In Copper Harbor, friends and I had a little time to browse around town. I stopped in the Laughing Loon gift shop for souvenirs and got a collection of glowing copper necklaces and earrings to give as gifts. We also drove up to the hills overlooking some former mines for lunch at the Keweenaw Mountain Lodge and then stopped at Fort Wilkins Historic State Park. The fort was established as an Army post to keep law and order on land and keep shipping lanes open on the lake during the Copper Rush, but it closed just two years later. We wandered in and out of the historic buildings and talked to costumed interpreters about life at the fort.

Then we stopped at the A.E. Seaman Mineral Museum on the campus of Michigan Technological University in Houghton to marvel at the nationally-noted displays of copper rocks of all shapes and sizes as well as other minerals. Director Ted Bornhorst pointed out the many gems of the collection and shared some local copper lore.

In the Shelden Grill we dined on tender whitefish while looking out at the ruins of the old Quincy smelting operation and the lift bridge that connects Houghton to Hancock.

For our the last night in the U.P., we dined at Michigan House Cafe & Red Jacket Brewing Co. in one of Calumet’s old restored buildings. Dinner included local grilled trout and Red Jacket beer. It was a good place to sit back and reflect on the beauty of the Keweenaw Peninsula and the history we learned on our tour of Copper Country before heading home.

Pamela O’Meara can be reached at 651-748-7818 or pomeara@lillienews.com.


Shrine of Bishop Baraga

Just north of L’Anse is the shrine of Catholic Bishop Frederic Baraga, first bishop of Michigan’s Upper Peninsula, who’s fondly known as the Snowshoe Priest for his long treks through the frigid, untracked wilderness on snowshoes to minister to his people. The 35-foot bronze statue of Baraga rises about 60 feet above a bluff on Keweenaw Bay and has a wide lawn where visitors may picnic. Baraga founded five missions along the south shore of Lake Superior after leaving his upper-class life in his native Slovenia in 1830; he served the native population and mining towns via canoe and snowshoes into his 60s.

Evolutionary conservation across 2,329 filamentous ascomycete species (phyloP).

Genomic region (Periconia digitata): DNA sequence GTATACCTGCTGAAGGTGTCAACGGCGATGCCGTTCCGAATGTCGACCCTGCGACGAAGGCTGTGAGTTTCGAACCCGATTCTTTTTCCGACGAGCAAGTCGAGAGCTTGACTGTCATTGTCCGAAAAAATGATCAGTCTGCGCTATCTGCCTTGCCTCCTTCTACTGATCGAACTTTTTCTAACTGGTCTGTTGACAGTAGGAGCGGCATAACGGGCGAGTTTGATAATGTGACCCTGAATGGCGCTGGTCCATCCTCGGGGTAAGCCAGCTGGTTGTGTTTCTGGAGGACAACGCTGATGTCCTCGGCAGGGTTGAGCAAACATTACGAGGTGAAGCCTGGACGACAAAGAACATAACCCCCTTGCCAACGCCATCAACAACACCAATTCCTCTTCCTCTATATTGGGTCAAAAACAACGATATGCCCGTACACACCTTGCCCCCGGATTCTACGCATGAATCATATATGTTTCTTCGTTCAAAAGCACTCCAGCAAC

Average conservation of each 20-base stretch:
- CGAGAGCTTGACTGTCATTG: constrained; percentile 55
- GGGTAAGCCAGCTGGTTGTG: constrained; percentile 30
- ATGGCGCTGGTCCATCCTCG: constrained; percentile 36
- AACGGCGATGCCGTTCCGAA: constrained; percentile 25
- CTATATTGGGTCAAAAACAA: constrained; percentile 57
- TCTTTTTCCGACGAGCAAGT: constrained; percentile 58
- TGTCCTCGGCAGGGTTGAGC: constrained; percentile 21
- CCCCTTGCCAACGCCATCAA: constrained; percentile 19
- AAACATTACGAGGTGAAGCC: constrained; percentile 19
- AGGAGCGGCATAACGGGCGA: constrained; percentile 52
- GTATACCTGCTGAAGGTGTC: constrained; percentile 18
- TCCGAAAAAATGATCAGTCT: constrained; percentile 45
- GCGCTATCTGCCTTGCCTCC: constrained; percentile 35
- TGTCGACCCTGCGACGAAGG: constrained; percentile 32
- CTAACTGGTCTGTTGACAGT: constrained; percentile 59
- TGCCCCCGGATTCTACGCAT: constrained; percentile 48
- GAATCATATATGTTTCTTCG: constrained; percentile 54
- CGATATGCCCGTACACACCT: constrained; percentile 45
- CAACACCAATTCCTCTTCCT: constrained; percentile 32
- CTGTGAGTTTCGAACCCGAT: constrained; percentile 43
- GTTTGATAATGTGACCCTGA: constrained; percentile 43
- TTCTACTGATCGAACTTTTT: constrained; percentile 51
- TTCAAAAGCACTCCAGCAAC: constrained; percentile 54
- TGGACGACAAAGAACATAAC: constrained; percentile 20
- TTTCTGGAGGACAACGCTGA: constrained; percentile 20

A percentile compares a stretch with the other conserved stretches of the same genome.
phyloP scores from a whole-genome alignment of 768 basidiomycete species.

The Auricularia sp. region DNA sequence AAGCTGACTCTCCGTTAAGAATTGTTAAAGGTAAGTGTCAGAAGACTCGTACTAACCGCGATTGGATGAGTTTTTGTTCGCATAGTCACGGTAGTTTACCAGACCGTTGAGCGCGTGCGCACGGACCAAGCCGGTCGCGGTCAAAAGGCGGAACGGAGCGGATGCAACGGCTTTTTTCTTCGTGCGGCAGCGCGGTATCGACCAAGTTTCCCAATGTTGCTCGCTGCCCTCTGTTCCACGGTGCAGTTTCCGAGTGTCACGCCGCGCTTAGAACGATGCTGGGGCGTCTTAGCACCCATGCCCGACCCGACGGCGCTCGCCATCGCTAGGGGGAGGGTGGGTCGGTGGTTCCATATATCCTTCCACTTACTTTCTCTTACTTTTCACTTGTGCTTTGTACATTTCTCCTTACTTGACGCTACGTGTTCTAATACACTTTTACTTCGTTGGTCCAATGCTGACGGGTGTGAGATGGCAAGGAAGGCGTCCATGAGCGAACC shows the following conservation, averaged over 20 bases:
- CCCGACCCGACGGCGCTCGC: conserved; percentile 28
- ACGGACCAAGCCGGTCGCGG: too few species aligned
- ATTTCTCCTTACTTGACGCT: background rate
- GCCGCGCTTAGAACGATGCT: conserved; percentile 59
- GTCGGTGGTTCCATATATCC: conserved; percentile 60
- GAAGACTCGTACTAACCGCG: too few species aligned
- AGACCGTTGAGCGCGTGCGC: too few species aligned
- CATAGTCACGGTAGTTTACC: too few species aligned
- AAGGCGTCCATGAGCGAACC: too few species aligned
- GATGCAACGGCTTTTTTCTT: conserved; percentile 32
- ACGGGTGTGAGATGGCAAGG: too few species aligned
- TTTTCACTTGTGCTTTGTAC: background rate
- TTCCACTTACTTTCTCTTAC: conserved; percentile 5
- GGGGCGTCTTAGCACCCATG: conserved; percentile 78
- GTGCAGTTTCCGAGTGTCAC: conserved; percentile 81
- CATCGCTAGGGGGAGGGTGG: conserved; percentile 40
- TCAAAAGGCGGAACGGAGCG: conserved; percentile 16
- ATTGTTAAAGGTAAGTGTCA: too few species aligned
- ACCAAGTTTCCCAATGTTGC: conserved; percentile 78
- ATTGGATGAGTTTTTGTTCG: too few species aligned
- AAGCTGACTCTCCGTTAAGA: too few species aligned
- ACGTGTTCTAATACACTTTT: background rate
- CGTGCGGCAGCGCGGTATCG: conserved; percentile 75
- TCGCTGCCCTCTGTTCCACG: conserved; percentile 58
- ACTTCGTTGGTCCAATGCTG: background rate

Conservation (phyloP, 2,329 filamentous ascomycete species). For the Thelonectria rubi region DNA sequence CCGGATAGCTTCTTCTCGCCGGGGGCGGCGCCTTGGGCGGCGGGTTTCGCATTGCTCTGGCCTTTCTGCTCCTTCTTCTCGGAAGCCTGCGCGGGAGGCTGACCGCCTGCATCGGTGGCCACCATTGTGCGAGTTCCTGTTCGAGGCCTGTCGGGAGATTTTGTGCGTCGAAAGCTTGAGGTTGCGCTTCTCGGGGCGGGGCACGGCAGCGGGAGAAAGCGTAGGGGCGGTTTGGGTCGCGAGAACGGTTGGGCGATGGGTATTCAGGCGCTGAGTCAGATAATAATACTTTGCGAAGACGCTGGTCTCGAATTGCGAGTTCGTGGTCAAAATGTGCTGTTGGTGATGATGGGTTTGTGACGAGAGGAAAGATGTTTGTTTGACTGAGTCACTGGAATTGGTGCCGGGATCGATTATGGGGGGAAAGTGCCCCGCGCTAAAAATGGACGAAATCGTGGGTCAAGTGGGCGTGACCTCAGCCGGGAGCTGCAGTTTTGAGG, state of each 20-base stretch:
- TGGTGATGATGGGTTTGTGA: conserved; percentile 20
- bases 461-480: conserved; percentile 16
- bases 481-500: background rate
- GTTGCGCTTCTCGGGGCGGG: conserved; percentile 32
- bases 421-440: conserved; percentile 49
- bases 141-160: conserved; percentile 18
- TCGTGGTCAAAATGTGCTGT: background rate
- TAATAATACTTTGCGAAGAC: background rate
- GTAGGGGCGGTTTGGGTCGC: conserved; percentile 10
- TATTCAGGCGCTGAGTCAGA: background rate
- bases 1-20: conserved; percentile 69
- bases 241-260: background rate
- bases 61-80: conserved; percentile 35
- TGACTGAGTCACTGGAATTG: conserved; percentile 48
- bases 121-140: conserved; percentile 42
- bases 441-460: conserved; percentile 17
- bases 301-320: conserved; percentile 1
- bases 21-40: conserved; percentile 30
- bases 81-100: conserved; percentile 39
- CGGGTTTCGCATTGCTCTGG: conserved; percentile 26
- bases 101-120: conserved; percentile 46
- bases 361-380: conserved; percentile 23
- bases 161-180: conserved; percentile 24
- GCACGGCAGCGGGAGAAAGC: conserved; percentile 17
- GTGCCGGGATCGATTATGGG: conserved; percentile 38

It’s said that Baraga’s territory encompassed the entirety of the upper Great Lakes, some 800,000 square miles. A stone cross is located at Schroeder, Minnesota, where Bishop Baraga and his guide had once erected a wooden one. During one of his many trips to areas of both Michigan peninsulas, Wisconsin and Minnesota — this time, reportedly, to investigate reports of an epidemic in an Ojibwe village — he had encountered dangerous weather on Lake Superior and was thankful to have been washed up on shore safely.


If you are in the area, check out these offbeat places.

Jampot Bakery
Just a few miles south of Eagle Harbor on State Highway 26, which travels along the western shore of the peninsula, is the Jampot Bakery. Seeking a place away from the pressures of modern life in Chicago in the 1980s, the leaders of a Ukrainian Catholic monastery found it on a shoreline site overlooking Lake Superior and scenic Jacob’s Falls. Next, they set out to find a way to support themselves. At the Jampot store, the bearded Father Basil showed us the mouth-watering array of jams and jellies made from locally-picked wild thimbleberries and raspberries. The shop also sells organic or all-natural breads, cookies, candies and fruitcakes, and we had a hard time deciding what to buy to take home. Products are also available from the Jampot’s website.